1. Students without the following undergraduate prerequisite course work will be granted conditional admission and be required to complete all prerequisites before full admission to the M.A. in English program: three hours in English (or British) Literature I or II, three hours in American Literature I or II, three hours in literary criticism, and three hours in Shakespeare, Chaucer, or Major British Author.  Students selecting the MA in English Writing Sequence in lieu of Shakespeare, or Chaucer, or Major British Author are required to have completed three hours in Advanced Composition or Rhetorical Theory. Completion of all prerequisites is required in addition to graduate degree requirements noted.
  2. Students must maintain a G.P.A. of 3.0 for the first nine credit-hours to continue enrollment. Only one course in which a student earns less than a “B” may be repeated once.

Admission to Candidacy

After admission as a degree-seeking student, a student will also apply for candidacy after completing her or his course work. Application for candidacy should be made at the beginning of the term in which the student expects to fulfill the candidacy requirements (successful completion of ENGL-8950  for non-thesis students; after 18 credit hours are earned for thesis students). Application forms are available in the college office. To qualify for degree candidacy for the thesis option, a student must do the following:

  1. complete each course for the M.A. in English with a “B” (3.0) or better;
  2. complete a detailed, approved proposal for a master’s thesis; and
  3. complete thesis proposal form with the signatures of three full time English graduate faculty who have agreed to serve on the student’s thesis committee; the primary thesis advisor must be from the tenure-stream faculty.

More detailed candidacy information is available through the M.A. in English advisors.

Degree Requirements Literature Sequence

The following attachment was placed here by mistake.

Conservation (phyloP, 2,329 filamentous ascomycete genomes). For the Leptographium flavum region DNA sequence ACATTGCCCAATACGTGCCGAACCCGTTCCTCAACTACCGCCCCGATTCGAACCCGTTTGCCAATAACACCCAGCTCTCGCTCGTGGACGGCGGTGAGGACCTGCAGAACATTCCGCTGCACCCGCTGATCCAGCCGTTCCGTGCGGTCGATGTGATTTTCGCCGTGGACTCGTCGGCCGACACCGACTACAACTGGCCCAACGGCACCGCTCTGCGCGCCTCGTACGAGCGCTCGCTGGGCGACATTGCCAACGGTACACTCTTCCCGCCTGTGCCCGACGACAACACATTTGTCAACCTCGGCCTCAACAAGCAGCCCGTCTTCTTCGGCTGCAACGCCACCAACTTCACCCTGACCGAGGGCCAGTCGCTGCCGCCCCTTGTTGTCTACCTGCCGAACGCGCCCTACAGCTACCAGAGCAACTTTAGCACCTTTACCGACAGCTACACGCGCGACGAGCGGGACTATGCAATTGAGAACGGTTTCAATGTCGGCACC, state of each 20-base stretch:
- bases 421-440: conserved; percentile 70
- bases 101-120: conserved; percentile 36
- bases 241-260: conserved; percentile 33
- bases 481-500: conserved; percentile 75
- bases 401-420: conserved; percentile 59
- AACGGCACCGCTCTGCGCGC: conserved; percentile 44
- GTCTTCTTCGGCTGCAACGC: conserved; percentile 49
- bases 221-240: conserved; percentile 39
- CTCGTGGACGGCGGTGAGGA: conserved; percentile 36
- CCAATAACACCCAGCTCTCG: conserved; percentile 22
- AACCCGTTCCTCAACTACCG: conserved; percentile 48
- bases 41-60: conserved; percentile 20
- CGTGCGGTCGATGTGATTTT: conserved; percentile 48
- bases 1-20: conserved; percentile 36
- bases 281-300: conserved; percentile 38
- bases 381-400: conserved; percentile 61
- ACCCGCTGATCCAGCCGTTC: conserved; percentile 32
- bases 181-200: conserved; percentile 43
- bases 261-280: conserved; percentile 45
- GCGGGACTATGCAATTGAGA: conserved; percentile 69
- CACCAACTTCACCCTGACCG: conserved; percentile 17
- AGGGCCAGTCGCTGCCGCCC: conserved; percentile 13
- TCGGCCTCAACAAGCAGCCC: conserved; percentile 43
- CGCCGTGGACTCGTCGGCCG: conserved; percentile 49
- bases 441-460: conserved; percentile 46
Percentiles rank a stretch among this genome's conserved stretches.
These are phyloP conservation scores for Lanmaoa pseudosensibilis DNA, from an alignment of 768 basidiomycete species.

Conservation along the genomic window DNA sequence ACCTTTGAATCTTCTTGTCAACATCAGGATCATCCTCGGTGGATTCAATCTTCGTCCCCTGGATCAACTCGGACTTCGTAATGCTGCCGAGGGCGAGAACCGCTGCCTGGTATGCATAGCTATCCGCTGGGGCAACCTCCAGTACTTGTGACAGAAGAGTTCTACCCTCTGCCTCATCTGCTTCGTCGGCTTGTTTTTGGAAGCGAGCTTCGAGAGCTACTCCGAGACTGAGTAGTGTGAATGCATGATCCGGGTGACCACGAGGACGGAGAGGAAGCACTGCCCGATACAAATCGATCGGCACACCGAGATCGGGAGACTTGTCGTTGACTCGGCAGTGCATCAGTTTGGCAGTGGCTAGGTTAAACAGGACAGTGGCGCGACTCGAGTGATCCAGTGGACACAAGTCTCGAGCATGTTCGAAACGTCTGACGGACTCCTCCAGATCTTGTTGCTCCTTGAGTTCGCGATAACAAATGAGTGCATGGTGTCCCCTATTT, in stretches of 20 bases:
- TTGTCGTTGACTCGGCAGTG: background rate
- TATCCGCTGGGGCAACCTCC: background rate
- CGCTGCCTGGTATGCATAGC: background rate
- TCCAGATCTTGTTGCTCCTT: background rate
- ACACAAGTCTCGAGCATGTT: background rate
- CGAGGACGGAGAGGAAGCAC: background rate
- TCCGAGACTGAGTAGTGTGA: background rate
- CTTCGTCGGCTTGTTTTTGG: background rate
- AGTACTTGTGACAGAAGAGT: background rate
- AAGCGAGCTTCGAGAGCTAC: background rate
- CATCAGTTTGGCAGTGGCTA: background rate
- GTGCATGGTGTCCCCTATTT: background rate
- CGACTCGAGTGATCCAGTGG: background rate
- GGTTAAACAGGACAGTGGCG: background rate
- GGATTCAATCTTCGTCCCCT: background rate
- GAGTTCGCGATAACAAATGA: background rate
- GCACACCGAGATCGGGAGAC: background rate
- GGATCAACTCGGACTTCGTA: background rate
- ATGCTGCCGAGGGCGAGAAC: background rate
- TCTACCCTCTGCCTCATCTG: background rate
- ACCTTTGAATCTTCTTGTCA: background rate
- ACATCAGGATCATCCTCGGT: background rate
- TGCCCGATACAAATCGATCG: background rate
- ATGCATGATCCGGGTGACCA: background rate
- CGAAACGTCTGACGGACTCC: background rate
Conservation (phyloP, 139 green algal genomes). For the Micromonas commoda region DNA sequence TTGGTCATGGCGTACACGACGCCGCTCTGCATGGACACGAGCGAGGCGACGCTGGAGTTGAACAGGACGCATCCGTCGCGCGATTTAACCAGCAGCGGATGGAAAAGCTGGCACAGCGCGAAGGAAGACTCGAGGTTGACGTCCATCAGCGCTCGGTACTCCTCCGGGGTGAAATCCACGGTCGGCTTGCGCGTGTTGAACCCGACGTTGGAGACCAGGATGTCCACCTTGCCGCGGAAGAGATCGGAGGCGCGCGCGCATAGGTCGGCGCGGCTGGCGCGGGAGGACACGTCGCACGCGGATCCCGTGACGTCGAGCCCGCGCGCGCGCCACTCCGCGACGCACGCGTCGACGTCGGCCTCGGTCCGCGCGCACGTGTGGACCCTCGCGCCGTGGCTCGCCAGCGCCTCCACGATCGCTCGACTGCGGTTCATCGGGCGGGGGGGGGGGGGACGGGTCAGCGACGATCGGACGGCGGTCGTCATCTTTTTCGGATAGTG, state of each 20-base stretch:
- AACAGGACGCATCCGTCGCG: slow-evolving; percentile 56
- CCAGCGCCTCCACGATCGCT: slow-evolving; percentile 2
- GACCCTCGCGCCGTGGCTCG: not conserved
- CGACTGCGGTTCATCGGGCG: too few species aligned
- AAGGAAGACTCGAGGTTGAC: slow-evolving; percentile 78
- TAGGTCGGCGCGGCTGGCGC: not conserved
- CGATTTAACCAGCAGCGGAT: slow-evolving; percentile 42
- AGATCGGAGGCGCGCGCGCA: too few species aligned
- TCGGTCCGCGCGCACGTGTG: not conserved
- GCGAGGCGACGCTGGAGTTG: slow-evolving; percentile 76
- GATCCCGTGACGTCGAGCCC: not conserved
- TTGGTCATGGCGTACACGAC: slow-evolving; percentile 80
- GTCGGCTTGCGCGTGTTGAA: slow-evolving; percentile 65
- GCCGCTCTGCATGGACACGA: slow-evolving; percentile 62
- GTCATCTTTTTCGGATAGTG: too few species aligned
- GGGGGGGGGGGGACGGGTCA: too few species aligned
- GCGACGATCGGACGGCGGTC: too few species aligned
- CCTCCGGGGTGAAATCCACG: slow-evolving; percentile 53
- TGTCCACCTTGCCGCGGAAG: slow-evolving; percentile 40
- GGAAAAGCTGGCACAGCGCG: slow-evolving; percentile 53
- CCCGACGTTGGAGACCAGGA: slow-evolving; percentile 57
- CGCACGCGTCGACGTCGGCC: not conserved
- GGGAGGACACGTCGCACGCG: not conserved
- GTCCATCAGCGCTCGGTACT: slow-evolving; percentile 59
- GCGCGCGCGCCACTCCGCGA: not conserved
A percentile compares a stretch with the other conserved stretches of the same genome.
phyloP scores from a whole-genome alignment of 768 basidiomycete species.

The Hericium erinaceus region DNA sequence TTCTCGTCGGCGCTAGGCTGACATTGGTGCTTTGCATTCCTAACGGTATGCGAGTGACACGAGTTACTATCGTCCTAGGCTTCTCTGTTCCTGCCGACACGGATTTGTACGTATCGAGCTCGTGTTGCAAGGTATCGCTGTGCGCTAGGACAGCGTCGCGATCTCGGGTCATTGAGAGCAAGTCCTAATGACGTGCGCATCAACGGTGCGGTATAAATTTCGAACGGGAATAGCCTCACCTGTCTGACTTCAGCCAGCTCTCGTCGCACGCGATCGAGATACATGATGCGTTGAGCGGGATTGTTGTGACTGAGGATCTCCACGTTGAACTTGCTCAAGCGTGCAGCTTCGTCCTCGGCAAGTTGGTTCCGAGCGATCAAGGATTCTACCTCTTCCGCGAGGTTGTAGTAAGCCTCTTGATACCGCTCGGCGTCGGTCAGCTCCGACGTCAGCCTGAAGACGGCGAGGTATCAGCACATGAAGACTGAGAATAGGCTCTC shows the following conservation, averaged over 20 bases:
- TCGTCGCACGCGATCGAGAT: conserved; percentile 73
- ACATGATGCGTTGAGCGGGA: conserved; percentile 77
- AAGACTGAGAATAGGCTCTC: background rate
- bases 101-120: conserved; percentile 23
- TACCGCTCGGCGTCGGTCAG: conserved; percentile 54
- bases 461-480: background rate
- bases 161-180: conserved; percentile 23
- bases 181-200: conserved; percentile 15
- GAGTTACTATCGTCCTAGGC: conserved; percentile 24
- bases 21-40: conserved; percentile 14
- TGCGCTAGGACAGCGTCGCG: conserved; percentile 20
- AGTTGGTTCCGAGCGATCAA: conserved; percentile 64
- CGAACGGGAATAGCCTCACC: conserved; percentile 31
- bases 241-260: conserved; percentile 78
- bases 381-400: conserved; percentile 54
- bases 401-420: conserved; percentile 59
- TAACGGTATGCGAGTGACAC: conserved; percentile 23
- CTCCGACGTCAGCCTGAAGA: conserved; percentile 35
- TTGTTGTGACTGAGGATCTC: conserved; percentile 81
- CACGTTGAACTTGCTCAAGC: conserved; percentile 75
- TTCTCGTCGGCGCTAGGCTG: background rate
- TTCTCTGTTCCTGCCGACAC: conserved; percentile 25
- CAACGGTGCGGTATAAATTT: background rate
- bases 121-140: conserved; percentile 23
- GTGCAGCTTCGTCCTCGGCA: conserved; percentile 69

Required Courses Thesis Option (21 Hours)

With faculty approval, students in the Literature Sequence may choose a thesis option. To receive approval for the thesis option, a student must propose a thesis project after 18 credit hours have been completed to the English program tenure-stream faculty. At least two of the faculty members must vote ‘yes’ for the student to receive approval. In the thesis option, a student completes research and prepares a formal thesis manuscripts. The thesis option would be appropriate for students who have research interests or who intend to pursue doctoral studies.

Required Courses Non-thesis Option (25 Hours)

In the non-thesis option, a student takes ENGL - 8950 Comprehensive Examination in English (1) . More information concerning the options is available in the English Graduate Student Handbook.

Additional Requirements (9 Hours)

Three of the required courses may be repeated with different topics as electives (ENGL-8540  ENGL-8550  ENGL-8560  ENGL-8570 , and 8000 level English courses not listed above may not be used as electives here. No more than two 6000 level courses may be used as electives to fulfill the additional 9 credit hour requirement here. Other elective courses should be selected in consultation with and approval of the academic advisor and the English Program Coordinator. The courses selected will be related to student’s previous preparation and/or relevant interests.

Total - 33 - 34 Hours*

Total Thesis Option = 33 Hours

Total Non-thesis Option = 34 Hours

Degree Requirements Writing Sequence

Additional Requirements (9 Hours)

With the advisor’s approval, students will select 9 credit hours of 6000-plus level courses in literature, composition, rhetoric, or closely related fields.

Total - 34 Hours